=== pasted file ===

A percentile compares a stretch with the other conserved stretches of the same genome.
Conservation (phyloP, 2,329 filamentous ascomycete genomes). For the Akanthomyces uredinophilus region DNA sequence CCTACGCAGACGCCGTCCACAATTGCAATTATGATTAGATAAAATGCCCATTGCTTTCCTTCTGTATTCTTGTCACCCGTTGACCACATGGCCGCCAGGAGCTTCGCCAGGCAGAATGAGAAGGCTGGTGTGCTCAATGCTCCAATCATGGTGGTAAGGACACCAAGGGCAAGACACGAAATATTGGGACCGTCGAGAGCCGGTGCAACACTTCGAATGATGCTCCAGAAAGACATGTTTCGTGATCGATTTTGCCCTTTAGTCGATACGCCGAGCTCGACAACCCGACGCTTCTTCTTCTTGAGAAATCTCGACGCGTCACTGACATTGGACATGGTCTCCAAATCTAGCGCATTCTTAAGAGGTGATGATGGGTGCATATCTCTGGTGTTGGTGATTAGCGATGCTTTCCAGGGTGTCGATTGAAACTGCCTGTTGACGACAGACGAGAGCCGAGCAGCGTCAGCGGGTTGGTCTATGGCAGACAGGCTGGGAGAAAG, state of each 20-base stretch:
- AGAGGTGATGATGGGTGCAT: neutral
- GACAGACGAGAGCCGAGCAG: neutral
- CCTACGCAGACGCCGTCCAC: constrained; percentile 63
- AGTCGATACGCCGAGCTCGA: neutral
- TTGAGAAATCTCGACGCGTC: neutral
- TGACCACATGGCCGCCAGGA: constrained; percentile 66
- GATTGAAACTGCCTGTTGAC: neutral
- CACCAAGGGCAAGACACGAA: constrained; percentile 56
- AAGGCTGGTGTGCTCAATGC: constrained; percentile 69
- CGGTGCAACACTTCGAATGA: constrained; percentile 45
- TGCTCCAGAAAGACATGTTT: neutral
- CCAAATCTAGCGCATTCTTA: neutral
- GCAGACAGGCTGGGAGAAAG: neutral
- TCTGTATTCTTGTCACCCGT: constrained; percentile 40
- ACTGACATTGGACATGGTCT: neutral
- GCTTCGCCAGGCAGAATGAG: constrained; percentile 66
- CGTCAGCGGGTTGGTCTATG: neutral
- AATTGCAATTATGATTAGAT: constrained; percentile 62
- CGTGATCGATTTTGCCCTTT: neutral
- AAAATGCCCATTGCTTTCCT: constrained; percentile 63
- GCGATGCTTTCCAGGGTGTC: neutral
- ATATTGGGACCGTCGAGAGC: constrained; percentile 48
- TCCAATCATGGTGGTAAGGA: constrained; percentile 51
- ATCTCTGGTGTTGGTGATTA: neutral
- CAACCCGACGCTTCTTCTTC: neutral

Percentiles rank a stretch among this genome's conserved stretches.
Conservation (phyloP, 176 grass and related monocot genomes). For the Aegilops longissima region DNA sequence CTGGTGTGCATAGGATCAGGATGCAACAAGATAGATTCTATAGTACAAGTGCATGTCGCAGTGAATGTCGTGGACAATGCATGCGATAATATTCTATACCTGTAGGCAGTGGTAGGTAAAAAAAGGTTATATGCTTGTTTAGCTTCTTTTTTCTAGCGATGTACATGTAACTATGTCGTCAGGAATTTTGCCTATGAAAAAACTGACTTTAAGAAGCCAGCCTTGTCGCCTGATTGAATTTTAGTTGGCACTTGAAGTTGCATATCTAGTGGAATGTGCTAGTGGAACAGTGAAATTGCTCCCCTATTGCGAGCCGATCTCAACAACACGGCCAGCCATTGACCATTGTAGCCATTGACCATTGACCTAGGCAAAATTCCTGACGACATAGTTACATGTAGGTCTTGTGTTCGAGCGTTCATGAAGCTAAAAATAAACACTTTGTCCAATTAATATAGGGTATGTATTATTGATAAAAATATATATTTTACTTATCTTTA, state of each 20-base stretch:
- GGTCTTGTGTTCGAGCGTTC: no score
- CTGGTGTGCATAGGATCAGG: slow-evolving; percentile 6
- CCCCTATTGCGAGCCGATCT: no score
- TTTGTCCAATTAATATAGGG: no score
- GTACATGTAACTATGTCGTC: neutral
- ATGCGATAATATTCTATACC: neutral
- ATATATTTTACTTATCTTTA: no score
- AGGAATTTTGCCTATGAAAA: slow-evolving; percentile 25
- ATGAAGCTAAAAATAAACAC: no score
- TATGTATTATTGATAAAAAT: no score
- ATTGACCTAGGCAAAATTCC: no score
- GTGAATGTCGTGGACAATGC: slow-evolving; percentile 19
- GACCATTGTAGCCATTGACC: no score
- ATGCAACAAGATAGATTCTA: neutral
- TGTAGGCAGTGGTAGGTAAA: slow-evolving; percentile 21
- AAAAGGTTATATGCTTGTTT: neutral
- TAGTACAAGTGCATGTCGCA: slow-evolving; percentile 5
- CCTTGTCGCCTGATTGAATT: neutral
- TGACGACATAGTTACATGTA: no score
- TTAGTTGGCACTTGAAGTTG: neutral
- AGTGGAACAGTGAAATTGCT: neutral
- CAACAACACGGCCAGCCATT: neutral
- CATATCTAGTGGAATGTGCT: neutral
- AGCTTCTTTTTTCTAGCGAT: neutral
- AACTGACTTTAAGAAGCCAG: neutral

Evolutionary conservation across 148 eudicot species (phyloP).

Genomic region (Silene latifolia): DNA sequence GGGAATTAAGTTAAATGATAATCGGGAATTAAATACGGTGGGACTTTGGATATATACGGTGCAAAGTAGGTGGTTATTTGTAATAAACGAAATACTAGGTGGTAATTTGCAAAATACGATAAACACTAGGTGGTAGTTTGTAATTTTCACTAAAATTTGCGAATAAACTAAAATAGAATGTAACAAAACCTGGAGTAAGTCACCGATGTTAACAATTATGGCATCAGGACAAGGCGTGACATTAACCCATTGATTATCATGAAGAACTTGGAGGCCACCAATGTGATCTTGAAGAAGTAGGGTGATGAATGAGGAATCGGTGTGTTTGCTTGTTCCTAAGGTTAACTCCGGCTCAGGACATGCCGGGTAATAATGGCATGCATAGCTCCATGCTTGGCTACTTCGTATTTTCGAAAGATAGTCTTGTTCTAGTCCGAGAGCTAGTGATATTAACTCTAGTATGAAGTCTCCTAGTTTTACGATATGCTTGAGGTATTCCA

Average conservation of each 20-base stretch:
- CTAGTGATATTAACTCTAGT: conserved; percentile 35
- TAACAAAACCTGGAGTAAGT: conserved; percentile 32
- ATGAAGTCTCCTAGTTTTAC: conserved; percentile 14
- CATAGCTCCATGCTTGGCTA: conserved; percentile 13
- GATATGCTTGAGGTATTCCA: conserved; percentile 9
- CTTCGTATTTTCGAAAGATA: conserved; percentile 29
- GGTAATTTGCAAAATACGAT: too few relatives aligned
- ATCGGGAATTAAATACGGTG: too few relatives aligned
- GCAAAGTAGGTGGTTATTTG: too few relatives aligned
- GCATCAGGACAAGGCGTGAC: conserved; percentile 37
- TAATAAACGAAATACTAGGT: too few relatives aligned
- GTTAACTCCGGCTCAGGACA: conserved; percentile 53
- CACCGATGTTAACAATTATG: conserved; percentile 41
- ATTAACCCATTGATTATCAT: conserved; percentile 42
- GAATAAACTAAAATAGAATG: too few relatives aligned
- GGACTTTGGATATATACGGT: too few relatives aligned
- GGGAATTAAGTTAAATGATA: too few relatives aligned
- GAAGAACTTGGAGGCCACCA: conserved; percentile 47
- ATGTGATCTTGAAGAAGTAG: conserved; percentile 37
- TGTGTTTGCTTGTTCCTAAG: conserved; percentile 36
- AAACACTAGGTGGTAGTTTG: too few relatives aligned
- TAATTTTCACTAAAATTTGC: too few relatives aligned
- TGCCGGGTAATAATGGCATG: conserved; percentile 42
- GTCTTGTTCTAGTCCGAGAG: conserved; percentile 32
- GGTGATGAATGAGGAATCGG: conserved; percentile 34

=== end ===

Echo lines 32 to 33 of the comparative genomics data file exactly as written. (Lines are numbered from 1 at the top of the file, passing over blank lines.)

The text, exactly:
- CCCCTATTGCGAGCCGATCT: no score
- TTTGTCCAATTAATATAGGG: no score